Ancient Egypt

Ancient Egyptians regarded knots as a symbol of connection and represented “infinity.” It symbolized the eternal life of their gods and those who were good in life.


The Chinese recognize knots as symbols of good luck, and that good things would be coming to them in their lives. Knots were often used to ward off bad luck, thus allowing good fortune to come their way. Knots were seen as a form of protection and liberation.

The color of the knot also holds important meaning to the Chinese. For instance, red knots symbolize good fortune.

Like the Celts, knots are important for Chinese wedding ceremonies. The “true love knot” and “double happiness knot” often appear at Chinese weddings. Lovers often give these knots to their significant other as a token of their love.

Important Rope & Knot Terminology

Important Rope & Knot Terminology

The Working End is the end of the rope that you use to create a knot.

The Working Part is the area of rope between the working end and the knot.

The Standing End is the end of the rope not actively used to create the knot. It is often the end of the rope used to tie to a load.

A Bight is any slack, loop, or curved part of rope between the working and standing ends.

A Loop is a curve with separate ends narrower than a bight.

An Elbow comes from putting an extra twist in a loop, creating two crossing points.

A Single Turn is a curve in the rope where the legs cross. A Round Turn is when a rope completely encircles an object, requiring two passes. Two Round Turns are when the rope completely wraps an object twice. It requires three passes.

Examples Of Basic Knots

Tying a knot in rope can be easy or complex, depending on the type of knot. Here are 14 of the most common types of knots.

Overhand Knot

An overhand knot is the simplest knot. First, cross the working end over the standing end to form a loop. Second, thread the working end through the rope. Thirdly, pull the ends tight.

You can use overhand knots to tie your shoes, tie packages, or keep fraying ropes together. Overhand knots also make up the basis of more complex knots like the surgeon’s or square knot.


A slipknot is a type of overhand knot. You won’t thread the working end of the rope through the loop. Instead, you’ll thread another loop of rope through the original loop.

Shoelaces are often tied with a double slipknot.

Binding Knot

A binding knot is wound around an object many times to restrict it. A whipping knot is a type of binding knot that prevents lines from fraying.


A lashing knot holds objects together, usually poles.

Square Knot

You create a square knot with two overhand knots that you turn in opposite directions. When you pull a square knot tight, it flattens. Its shape makes it suitable for tying packages, scarves, and first aid uses. Square knots are not strong structures, so you should use them for heavy loads.

Half Hitch

A half hitch is a variation of the overhand knot and is the simplest kind of hitch. Pass the working end around the standing part and through the loop to make a half hitch. Unlike a regular overhand knot, a half hitch’s loop forms around an object like a pole.

To create a double half hitch, create a second half hitch around the rope’s standing end. You can use double half hitches to secure the end of the rope to itself. Double half hitches are common on boats for use on rings, moorings, or pilings.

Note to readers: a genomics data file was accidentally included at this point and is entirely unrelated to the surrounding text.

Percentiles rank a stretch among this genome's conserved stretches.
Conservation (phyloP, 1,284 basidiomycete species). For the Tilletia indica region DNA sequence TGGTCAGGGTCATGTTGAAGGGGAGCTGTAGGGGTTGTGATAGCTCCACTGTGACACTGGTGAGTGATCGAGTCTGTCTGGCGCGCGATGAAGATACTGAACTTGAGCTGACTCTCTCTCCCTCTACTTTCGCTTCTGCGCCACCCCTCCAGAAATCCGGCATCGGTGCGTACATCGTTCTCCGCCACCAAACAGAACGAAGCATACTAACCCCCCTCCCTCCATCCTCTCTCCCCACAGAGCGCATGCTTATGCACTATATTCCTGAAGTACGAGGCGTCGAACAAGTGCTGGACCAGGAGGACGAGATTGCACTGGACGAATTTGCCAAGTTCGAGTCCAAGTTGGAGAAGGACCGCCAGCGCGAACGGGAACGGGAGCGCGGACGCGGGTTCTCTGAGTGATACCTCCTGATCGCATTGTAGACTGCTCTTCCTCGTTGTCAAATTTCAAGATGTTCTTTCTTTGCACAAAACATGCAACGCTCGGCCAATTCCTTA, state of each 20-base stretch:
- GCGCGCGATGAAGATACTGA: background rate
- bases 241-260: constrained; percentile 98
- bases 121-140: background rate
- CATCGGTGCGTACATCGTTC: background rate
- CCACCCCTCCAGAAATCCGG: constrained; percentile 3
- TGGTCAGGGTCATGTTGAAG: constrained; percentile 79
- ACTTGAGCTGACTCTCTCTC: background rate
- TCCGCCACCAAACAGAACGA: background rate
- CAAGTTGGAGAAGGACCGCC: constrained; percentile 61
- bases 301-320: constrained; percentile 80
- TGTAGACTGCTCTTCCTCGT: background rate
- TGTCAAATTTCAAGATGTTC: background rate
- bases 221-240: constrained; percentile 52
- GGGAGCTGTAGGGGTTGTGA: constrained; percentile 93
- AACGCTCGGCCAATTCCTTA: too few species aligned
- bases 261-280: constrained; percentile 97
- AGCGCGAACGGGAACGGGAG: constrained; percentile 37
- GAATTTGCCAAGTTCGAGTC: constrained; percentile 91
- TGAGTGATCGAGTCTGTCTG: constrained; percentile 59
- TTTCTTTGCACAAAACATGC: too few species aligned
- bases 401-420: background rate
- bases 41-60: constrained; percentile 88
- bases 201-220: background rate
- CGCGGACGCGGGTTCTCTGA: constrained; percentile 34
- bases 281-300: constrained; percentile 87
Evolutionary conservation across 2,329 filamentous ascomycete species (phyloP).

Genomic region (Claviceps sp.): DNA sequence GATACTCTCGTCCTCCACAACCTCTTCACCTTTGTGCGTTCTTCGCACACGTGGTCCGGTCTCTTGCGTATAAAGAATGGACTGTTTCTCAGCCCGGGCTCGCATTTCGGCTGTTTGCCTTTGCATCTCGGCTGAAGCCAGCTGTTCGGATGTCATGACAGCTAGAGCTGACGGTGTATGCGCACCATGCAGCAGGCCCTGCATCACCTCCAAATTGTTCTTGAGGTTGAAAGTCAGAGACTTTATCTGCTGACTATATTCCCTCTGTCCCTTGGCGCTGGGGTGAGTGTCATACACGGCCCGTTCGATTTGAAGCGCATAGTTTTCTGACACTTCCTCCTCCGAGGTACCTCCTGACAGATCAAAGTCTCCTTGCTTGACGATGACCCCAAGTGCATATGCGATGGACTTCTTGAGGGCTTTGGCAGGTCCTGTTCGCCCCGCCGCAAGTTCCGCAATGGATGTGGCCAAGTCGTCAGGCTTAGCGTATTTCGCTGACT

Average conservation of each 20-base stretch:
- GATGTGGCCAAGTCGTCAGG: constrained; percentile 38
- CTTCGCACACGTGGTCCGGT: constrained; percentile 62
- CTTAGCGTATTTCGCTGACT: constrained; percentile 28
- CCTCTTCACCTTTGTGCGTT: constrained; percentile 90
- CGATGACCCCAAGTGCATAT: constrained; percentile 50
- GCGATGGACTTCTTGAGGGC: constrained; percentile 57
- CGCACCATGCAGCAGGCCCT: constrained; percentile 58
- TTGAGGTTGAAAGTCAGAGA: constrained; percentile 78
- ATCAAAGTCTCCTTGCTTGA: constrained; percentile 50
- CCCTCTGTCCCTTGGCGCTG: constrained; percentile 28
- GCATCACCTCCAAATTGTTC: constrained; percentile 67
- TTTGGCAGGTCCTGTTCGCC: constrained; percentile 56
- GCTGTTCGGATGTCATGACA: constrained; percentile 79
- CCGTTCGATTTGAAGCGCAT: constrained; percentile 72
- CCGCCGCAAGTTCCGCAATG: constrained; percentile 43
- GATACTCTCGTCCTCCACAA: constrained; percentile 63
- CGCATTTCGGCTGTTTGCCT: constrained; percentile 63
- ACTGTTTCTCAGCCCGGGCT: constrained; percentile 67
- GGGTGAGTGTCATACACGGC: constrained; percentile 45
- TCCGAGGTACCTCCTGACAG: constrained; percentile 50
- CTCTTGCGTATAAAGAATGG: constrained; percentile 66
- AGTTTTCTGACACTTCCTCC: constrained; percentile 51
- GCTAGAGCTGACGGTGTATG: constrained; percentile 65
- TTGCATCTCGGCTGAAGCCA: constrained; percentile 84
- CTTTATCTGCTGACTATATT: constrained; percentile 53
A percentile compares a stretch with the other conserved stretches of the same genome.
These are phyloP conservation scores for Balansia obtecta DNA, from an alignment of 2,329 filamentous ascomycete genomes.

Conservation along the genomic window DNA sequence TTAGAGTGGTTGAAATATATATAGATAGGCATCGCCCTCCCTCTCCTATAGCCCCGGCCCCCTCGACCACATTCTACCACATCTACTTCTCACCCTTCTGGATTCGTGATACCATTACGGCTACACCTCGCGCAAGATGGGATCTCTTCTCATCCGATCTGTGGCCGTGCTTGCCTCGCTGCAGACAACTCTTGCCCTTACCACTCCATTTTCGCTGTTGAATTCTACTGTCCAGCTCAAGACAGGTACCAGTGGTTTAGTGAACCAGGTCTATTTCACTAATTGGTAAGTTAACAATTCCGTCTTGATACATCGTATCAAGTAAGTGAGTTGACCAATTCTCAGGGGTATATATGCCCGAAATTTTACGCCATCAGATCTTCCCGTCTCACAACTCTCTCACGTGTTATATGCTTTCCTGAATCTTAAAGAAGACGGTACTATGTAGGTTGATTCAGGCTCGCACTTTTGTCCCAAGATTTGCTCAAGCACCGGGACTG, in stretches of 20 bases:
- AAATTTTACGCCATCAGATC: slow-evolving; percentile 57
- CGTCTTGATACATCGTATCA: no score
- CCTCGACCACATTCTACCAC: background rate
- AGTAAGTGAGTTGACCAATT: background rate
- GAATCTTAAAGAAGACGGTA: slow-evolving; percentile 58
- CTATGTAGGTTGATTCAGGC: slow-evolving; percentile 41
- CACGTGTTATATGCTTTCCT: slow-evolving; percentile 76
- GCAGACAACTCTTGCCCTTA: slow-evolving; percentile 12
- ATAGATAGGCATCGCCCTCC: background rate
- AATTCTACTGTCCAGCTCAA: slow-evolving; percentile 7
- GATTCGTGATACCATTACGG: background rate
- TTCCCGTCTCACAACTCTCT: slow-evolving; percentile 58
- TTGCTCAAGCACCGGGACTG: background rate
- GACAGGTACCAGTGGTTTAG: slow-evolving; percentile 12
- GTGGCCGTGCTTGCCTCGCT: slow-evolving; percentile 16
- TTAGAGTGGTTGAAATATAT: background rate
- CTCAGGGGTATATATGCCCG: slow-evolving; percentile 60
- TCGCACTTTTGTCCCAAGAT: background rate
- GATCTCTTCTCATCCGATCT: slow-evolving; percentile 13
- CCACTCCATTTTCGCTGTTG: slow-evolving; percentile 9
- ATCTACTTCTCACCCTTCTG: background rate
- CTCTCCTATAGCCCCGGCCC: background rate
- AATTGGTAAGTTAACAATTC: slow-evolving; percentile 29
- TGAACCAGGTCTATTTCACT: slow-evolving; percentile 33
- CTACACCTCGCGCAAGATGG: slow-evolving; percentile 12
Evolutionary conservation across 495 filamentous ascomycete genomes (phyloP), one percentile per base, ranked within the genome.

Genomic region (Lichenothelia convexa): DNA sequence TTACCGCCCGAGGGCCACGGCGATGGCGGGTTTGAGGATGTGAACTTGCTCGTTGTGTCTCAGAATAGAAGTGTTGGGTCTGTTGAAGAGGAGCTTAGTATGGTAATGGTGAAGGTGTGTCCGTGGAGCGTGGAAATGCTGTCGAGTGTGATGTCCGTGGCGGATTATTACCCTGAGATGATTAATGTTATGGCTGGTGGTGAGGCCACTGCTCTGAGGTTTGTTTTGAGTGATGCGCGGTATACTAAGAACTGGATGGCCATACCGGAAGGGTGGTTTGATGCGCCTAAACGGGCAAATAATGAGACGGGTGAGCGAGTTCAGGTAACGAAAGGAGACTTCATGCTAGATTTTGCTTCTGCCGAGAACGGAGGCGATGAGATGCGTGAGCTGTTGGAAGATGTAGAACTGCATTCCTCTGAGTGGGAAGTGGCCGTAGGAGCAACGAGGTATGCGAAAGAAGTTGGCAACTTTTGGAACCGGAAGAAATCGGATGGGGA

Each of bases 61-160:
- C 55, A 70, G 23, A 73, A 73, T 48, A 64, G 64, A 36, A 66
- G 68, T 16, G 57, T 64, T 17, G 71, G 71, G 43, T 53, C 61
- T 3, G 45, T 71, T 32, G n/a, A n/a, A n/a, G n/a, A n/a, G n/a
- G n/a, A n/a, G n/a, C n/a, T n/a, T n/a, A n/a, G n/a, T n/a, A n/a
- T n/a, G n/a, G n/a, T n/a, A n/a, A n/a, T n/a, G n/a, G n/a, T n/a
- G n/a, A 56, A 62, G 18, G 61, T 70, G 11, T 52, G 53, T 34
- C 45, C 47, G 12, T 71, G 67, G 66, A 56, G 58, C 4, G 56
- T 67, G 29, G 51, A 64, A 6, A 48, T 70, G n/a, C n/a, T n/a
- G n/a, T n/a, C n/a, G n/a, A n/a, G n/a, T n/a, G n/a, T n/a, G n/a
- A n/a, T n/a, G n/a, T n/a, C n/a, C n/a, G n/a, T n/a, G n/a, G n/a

Taut-Line Hitch

A taut-line hitch is like two half hitches. You can use it to tie around poles, as it is an adjustable loop-knot hitch. Unlike two half hitches, a taut-line hitch won’t slip when you apply tension. These hitches are suitable for stringing hammocks or tying a load to your car.


Bowline knots are classic, simple knots. You can use a bowline knot to tie an object to a tree or when you need to pull a person or object. A bowline has a loop at the end of the line with a fixed knot. The knot does not slip regardless of the weight of the load.

Sheet Bend

A sheet bend joins two ropes and is good for heavy loads because it won’t slip when you apply heavy tension.

Seizing Knot

A seizing knot holds two lines together or two parts of the same line.

Stopper Knot

A stopper knot holds a line through a hole.

Timber Hitch

Loggers use timber hitches to tie ropes to tree trunks. Timber hitches are practical because they are quick to tie and untie. You create a timber hitch by turning the rope back on itself three or more times.

Loop Knot

Any knot that creates a loop.


Any kind of multi-strand knot; includes bends and loops.


What Are “Knots” In Your Muscles?

A “knot” in your muscle refers to a tender or painful spot common in the back and legs. The name “knot” makes it sound like your muscles are twisting. Knots are really muscle spasms that cause your muscles to tighten.

What Is A “Knot” In Boating?

In boating, a “knot” is a measure of speed equal to “one nautical mile per hour.” One nautical mile equals 1.15 miles or 1.85 kilometers. So, 1 knot equals 1.15 mph or 1.85 k/mh.

The term “knot” came from 17th-century sailors. They measured their ship’s speed using a “common log.” A common log was a rope coil with knots placed at uniform distances. Sailors tied the rope to a log that floated behind the back of the ship. When a crewman dropped the piece of wood, they would allow the rope to uncoil for a certain amount of time. Then, they would pull the rope in and count how many knots had left the ship.

What Is A “Knot” In A Tree?

A “knot” in a tree is not really a knot but an imperfection in the wood. We call them knots because they are usually circular-shaped and darker than the rest of the tree. Their composition resembles knots in rope. Sometimes, the knot falls from the tree, forming a hole inside the tree called a “knothole.” The knot that falls from the tree even more closely resembles a knot in a piece of rope.

About the author
Kaylee is a content creator and copywriter who has taken an interest in the creation of knots and their uses.